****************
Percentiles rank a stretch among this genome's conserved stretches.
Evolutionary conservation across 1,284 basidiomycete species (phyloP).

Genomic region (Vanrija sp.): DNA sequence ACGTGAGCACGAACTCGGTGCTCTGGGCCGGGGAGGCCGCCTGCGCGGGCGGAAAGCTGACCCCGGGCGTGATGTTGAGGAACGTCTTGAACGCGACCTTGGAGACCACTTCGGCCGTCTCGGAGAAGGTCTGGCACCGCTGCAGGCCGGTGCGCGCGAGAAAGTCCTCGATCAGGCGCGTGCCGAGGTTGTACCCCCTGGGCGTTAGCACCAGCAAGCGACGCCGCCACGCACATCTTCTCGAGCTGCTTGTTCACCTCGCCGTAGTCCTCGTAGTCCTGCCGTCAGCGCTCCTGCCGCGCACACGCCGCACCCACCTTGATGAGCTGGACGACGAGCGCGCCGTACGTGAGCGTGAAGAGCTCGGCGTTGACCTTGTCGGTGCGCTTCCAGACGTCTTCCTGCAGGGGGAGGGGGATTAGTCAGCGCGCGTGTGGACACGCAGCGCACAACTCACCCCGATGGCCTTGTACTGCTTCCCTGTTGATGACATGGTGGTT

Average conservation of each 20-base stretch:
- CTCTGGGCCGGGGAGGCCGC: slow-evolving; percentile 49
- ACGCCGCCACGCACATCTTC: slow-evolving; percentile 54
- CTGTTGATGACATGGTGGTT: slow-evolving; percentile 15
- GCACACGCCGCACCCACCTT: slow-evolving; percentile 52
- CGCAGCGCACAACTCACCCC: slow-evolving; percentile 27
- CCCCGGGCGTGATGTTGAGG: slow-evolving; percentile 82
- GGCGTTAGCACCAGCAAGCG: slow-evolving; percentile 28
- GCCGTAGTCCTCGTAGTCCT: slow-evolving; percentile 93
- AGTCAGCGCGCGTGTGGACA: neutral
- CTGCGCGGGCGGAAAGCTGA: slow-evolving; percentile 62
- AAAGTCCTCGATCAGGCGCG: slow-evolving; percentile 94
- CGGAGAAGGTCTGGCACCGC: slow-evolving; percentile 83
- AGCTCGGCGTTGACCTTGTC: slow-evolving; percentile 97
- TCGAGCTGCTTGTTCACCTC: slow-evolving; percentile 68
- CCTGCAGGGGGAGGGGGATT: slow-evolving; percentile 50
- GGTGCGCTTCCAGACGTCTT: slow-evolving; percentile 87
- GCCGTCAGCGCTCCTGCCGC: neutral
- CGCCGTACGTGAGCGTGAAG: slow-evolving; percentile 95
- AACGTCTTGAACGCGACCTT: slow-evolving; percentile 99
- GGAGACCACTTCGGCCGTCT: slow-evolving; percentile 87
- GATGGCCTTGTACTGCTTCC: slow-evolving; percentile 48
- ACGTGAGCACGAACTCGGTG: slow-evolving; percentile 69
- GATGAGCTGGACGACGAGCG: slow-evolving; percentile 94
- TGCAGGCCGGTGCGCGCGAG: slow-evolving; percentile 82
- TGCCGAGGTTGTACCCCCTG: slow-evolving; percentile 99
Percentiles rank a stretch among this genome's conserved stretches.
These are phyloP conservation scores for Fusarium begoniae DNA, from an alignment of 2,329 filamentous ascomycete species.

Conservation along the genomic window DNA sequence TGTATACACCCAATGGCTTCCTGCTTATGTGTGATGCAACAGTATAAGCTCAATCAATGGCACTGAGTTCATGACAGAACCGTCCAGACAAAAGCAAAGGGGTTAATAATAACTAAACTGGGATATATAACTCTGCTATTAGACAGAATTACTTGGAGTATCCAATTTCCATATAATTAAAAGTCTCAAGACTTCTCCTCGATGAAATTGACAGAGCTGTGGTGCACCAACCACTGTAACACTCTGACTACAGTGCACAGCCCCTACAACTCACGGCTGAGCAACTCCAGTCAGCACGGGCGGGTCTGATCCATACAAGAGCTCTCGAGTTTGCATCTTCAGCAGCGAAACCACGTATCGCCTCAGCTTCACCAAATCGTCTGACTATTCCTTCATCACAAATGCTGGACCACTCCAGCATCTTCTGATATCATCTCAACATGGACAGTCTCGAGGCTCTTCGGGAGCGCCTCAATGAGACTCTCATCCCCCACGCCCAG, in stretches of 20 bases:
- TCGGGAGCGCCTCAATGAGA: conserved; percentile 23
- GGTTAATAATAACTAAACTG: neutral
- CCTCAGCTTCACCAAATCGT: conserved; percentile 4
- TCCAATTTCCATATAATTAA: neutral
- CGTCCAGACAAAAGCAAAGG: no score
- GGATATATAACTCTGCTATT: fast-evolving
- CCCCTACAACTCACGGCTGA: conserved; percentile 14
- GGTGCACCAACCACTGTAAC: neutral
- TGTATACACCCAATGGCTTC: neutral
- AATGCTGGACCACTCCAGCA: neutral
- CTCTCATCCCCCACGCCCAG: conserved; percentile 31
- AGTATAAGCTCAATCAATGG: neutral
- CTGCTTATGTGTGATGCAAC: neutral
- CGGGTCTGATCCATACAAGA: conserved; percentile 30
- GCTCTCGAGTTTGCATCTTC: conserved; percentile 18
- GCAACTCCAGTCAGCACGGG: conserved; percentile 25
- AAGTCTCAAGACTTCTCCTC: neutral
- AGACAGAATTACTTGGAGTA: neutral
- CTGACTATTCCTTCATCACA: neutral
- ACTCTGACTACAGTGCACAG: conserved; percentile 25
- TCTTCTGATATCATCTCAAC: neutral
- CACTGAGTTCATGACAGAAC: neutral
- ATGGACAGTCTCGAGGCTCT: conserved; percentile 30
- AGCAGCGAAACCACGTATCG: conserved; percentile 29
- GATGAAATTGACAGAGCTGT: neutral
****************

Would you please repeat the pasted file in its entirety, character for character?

Percentiles rank a stretch among this genome's conserved stretches.
Evolutionary conservation across 1,284 basidiomycete species (phyloP).

Genomic region (Vanrija sp.): DNA sequence ACGTGAGCACGAACTCGGTGCTCTGGGCCGGGGAGGCCGCCTGCGCGGGCGGAAAGCTGACCCCGGGCGTGATGTTGAGGAACGTCTTGAACGCGACCTTGGAGACCACTTCGGCCGTCTCGGAGAAGGTCTGGCACCGCTGCAGGCCGGTGCGCGCGAGAAAGTCCTCGATCAGGCGCGTGCCGAGGTTGTACCCCCTGGGCGTTAGCACCAGCAAGCGACGCCGCCACGCACATCTTCTCGAGCTGCTTGTTCACCTCGCCGTAGTCCTCGTAGTCCTGCCGTCAGCGCTCCTGCCGCGCACACGCCGCACCCACCTTGATGAGCTGGACGACGAGCGCGCCGTACGTGAGCGTGAAGAGCTCGGCGTTGACCTTGTCGGTGCGCTTCCAGACGTCTTCCTGCAGGGGGAGGGGGATTAGTCAGCGCGCGTGTGGACACGCAGCGCACAACTCACCCCGATGGCCTTGTACTGCTTCCCTGTTGATGACATGGTGGTT

Average conservation of each 20-base stretch:
- CTCTGGGCCGGGGAGGCCGC: slow-evolving; percentile 49
- ACGCCGCCACGCACATCTTC: slow-evolving; percentile 54
- CTGTTGATGACATGGTGGTT: slow-evolving; percentile 15
- GCACACGCCGCACCCACCTT: slow-evolving; percentile 52
- CGCAGCGCACAACTCACCCC: slow-evolving; percentile 27
- CCCCGGGCGTGATGTTGAGG: slow-evolving; percentile 82
- GGCGTTAGCACCAGCAAGCG: slow-evolving; percentile 28
- GCCGTAGTCCTCGTAGTCCT: slow-evolving; percentile 93
- AGTCAGCGCGCGTGTGGACA: neutral
- CTGCGCGGGCGGAAAGCTGA: slow-evolving; percentile 62
- AAAGTCCTCGATCAGGCGCG: slow-evolving; percentile 94
- CGGAGAAGGTCTGGCACCGC: slow-evolving; percentile 83
- AGCTCGGCGTTGACCTTGTC: slow-evolving; percentile 97
- TCGAGCTGCTTGTTCACCTC: slow-evolving; percentile 68
- CCTGCAGGGGGAGGGGGATT: slow-evolving; percentile 50
- GGTGCGCTTCCAGACGTCTT: slow-evolving; percentile 87
- GCCGTCAGCGCTCCTGCCGC: neutral
- CGCCGTACGTGAGCGTGAAG: slow-evolving; percentile 95
- AACGTCTTGAACGCGACCTT: slow-evolving; percentile 99
- GGAGACCACTTCGGCCGTCT: slow-evolving; percentile 87
- GATGGCCTTGTACTGCTTCC: slow-evolving; percentile 48
- ACGTGAGCACGAACTCGGTG: slow-evolving; percentile 69
- GATGAGCTGGACGACGAGCG: slow-evolving; percentile 94
- TGCAGGCCGGTGCGCGCGAG: slow-evolving; percentile 82
- TGCCGAGGTTGTACCCCCTG: slow-evolving; percentile 99
Percentiles rank a stretch among this genome's conserved stretches.
These are phyloP conservation scores for Fusarium begoniae DNA, from an alignment of 2,329 filamentous ascomycete species.

Conservation along the genomic window DNA sequence TGTATACACCCAATGGCTTCCTGCTTATGTGTGATGCAACAGTATAAGCTCAATCAATGGCACTGAGTTCATGACAGAACCGTCCAGACAAAAGCAAAGGGGTTAATAATAACTAAACTGGGATATATAACTCTGCTATTAGACAGAATTACTTGGAGTATCCAATTTCCATATAATTAAAAGTCTCAAGACTTCTCCTCGATGAAATTGACAGAGCTGTGGTGCACCAACCACTGTAACACTCTGACTACAGTGCACAGCCCCTACAACTCACGGCTGAGCAACTCCAGTCAGCACGGGCGGGTCTGATCCATACAAGAGCTCTCGAGTTTGCATCTTCAGCAGCGAAACCACGTATCGCCTCAGCTTCACCAAATCGTCTGACTATTCCTTCATCACAAATGCTGGACCACTCCAGCATCTTCTGATATCATCTCAACATGGACAGTCTCGAGGCTCTTCGGGAGCGCCTCAATGAGACTCTCATCCCCCACGCCCAG, in stretches of 20 bases:
- TCGGGAGCGCCTCAATGAGA: conserved; percentile 23
- GGTTAATAATAACTAAACTG: neutral
- CCTCAGCTTCACCAAATCGT: conserved; percentile 4
- TCCAATTTCCATATAATTAA: neutral
- CGTCCAGACAAAAGCAAAGG: no score
- GGATATATAACTCTGCTATT: fast-evolving
- CCCCTACAACTCACGGCTGA: conserved; percentile 14
- GGTGCACCAACCACTGTAAC: neutral
- TGTATACACCCAATGGCTTC: neutral
- AATGCTGGACCACTCCAGCA: neutral
- CTCTCATCCCCCACGCCCAG: conserved; percentile 31
- AGTATAAGCTCAATCAATGG: neutral
- CTGCTTATGTGTGATGCAAC: neutral
- CGGGTCTGATCCATACAAGA: conserved; percentile 30
- GCTCTCGAGTTTGCATCTTC: conserved; percentile 18
- GCAACTCCAGTCAGCACGGG: conserved; percentile 25
- AAGTCTCAAGACTTCTCCTC: neutral
- AGACAGAATTACTTGGAGTA: neutral
- CTGACTATTCCTTCATCACA: neutral
- ACTCTGACTACAGTGCACAG: conserved; percentile 25
- TCTTCTGATATCATCTCAAC: neutral
- CACTGAGTTCATGACAGAAC: neutral
- ATGGACAGTCTCGAGGCTCT: conserved; percentile 30
- AGCAGCGAAACCACGTATCG: conserved; percentile 29
- GATGAAATTGACAGAGCTGT: neutral